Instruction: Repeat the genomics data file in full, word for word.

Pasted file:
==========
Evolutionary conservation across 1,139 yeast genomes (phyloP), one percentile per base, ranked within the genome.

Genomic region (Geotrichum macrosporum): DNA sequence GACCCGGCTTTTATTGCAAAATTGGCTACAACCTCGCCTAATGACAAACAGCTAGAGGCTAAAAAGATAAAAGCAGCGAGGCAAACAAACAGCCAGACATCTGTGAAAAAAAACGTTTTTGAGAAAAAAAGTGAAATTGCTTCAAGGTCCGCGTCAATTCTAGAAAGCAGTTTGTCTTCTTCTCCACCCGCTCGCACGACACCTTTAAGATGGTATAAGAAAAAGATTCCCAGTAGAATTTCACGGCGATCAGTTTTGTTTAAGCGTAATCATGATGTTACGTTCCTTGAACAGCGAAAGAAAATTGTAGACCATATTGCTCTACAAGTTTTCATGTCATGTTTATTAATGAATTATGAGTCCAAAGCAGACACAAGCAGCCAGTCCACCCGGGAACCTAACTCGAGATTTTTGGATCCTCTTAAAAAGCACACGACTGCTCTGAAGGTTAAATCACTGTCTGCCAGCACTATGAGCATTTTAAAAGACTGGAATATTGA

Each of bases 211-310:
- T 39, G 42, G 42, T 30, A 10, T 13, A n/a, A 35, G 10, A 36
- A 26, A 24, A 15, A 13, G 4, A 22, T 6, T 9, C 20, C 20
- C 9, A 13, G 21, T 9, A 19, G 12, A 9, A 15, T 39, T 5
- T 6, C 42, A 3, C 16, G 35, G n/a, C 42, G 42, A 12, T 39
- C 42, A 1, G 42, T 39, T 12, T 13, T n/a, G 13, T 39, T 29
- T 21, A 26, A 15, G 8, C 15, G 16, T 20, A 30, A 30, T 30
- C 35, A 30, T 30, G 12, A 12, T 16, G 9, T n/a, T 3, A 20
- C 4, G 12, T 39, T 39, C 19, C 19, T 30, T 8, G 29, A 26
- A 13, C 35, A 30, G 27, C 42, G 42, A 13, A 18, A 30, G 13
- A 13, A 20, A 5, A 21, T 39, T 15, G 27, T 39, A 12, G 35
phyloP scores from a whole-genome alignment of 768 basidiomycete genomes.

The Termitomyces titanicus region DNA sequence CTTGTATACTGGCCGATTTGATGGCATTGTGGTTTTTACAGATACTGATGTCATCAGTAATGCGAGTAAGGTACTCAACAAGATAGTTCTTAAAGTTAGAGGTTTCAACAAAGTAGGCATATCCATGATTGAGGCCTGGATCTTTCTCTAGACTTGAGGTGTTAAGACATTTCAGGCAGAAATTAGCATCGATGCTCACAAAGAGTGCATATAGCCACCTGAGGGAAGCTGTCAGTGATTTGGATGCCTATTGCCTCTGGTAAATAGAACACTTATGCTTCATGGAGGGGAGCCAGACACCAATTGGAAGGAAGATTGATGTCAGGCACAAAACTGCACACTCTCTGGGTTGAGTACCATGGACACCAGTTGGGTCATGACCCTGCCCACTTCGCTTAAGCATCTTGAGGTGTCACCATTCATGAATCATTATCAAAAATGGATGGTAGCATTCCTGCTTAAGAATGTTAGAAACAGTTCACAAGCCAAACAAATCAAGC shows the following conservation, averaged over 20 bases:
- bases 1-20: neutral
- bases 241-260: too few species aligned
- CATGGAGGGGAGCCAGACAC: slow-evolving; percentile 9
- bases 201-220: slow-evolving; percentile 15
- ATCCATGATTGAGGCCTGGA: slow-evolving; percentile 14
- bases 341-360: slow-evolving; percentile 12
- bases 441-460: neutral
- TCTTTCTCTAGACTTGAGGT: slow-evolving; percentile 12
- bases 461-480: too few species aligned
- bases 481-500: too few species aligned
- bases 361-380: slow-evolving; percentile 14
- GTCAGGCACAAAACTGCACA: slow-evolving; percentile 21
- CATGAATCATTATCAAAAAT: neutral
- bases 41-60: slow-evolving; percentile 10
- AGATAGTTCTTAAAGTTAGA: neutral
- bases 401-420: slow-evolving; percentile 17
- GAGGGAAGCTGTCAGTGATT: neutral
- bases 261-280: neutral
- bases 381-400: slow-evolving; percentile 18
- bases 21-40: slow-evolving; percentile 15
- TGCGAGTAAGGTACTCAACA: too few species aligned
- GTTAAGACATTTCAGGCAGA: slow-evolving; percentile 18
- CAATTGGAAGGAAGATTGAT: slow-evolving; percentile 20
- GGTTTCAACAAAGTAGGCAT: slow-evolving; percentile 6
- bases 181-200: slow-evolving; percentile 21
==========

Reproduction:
Evolutionary conservation across 1,139 yeast genomes (phyloP), one percentile per base, ranked within the genome.

Genomic region (Geotrichum macrosporum): DNA sequence GACCCGGCTTTTATTGCAAAATTGGCTACAACCTCGCCTAATGACAAACAGCTAGAGGCTAAAAAGATAAAAGCAGCGAGGCAAACAAACAGCCAGACATCTGTGAAAAAAAACGTTTTTGAGAAAAAAAGTGAAATTGCTTCAAGGTCCGCGTCAATTCTAGAAAGCAGTTTGTCTTCTTCTCCACCCGCTCGCACGACACCTTTAAGATGGTATAAGAAAAAGATTCCCAGTAGAATTTCACGGCGATCAGTTTTGTTTAAGCGTAATCATGATGTTACGTTCCTTGAACAGCGAAAGAAAATTGTAGACCATATTGCTCTACAAGTTTTCATGTCATGTTTATTAATGAATTATGAGTCCAAAGCAGACACAAGCAGCCAGTCCACCCGGGAACCTAACTCGAGATTTTTGGATCCTCTTAAAAAGCACACGACTGCTCTGAAGGTTAAATCACTGTCTGCCAGCACTATGAGCATTTTAAAAGACTGGAATATTGA

Each of bases 211-310:
- T 39, G 42, G 42, T 30, A 10, T 13, A n/a, A 35, G 10, A 36
- A 26, A 24, A 15, A 13, G 4, A 22, T 6, T 9, C 20, C 20
- C 9, A 13, G 21, T 9, A 19, G 12, A 9, A 15, T 39, T 5
- T 6, C 42, A 3, C 16, G 35, G n/a, C 42, G 42, A 12, T 39
- C 42, A 1, G 42, T 39, T 12, T 13, T n/a, G 13, T 39, T 29
- T 21, A 26, A 15, G 8, C 15, G 16, T 20, A 30, A 30, T 30
- C 35, A 30, T 30, G 12, A 12, T 16, G 9, T n/a, T 3, A 20
- C 4, G 12, T 39, T 39, C 19, C 19, T 30, T 8, G 29, A 26
- A 13, C 35, A 30, G 27, C 42, G 42, A 13, A 18, A 30, G 13
- A 13, A 20, A 5, A 21, T 39, T 15, G 27, T 39, A 12, G 35
phyloP scores from a whole-genome alignment of 768 basidiomycete genomes.

The Termitomyces titanicus region DNA sequence CTTGTATACTGGCCGATTTGATGGCATTGTGGTTTTTACAGATACTGATGTCATCAGTAATGCGAGTAAGGTACTCAACAAGATAGTTCTTAAAGTTAGAGGTTTCAACAAAGTAGGCATATCCATGATTGAGGCCTGGATCTTTCTCTAGACTTGAGGTGTTAAGACATTTCAGGCAGAAATTAGCATCGATGCTCACAAAGAGTGCATATAGCCACCTGAGGGAAGCTGTCAGTGATTTGGATGCCTATTGCCTCTGGTAAATAGAACACTTATGCTTCATGGAGGGGAGCCAGACACCAATTGGAAGGAAGATTGATGTCAGGCACAAAACTGCACACTCTCTGGGTTGAGTACCATGGACACCAGTTGGGTCATGACCCTGCCCACTTCGCTTAAGCATCTTGAGGTGTCACCATTCATGAATCATTATCAAAAATGGATGGTAGCATTCCTGCTTAAGAATGTTAGAAACAGTTCACAAGCCAAACAAATCAAGC shows the following conservation, averaged over 20 bases:
- bases 1-20: neutral
- bases 241-260: too few species aligned
- CATGGAGGGGAGCCAGACAC: slow-evolving; percentile 9
- bases 201-220: slow-evolving; percentile 15
- ATCCATGATTGAGGCCTGGA: slow-evolving; percentile 14
- bases 341-360: slow-evolving; percentile 12
- bases 441-460: neutral
- TCTTTCTCTAGACTTGAGGT: slow-evolving; percentile 12
- bases 461-480: too few species aligned
- bases 481-500: too few species aligned
- bases 361-380: slow-evolving; percentile 14
- GTCAGGCACAAAACTGCACA: slow-evolving; percentile 21
- CATGAATCATTATCAAAAAT: neutral
- bases 41-60: slow-evolving; percentile 10
- AGATAGTTCTTAAAGTTAGA: neutral
- bases 401-420: slow-evolving; percentile 17
- GAGGGAAGCTGTCAGTGATT: neutral
- bases 261-280: neutral
- bases 381-400: slow-evolving; percentile 18
- bases 21-40: slow-evolving; percentile 15
- TGCGAGTAAGGTACTCAACA: too few species aligned
- GTTAAGACATTTCAGGCAGA: slow-evolving; percentile 18
- CAATTGGAAGGAAGATTGAT: slow-evolving; percentile 20
- GGTTTCAACAAAGTAGGCAT: slow-evolving; percentile 6
- bases 181-200: slow-evolving; percentile 21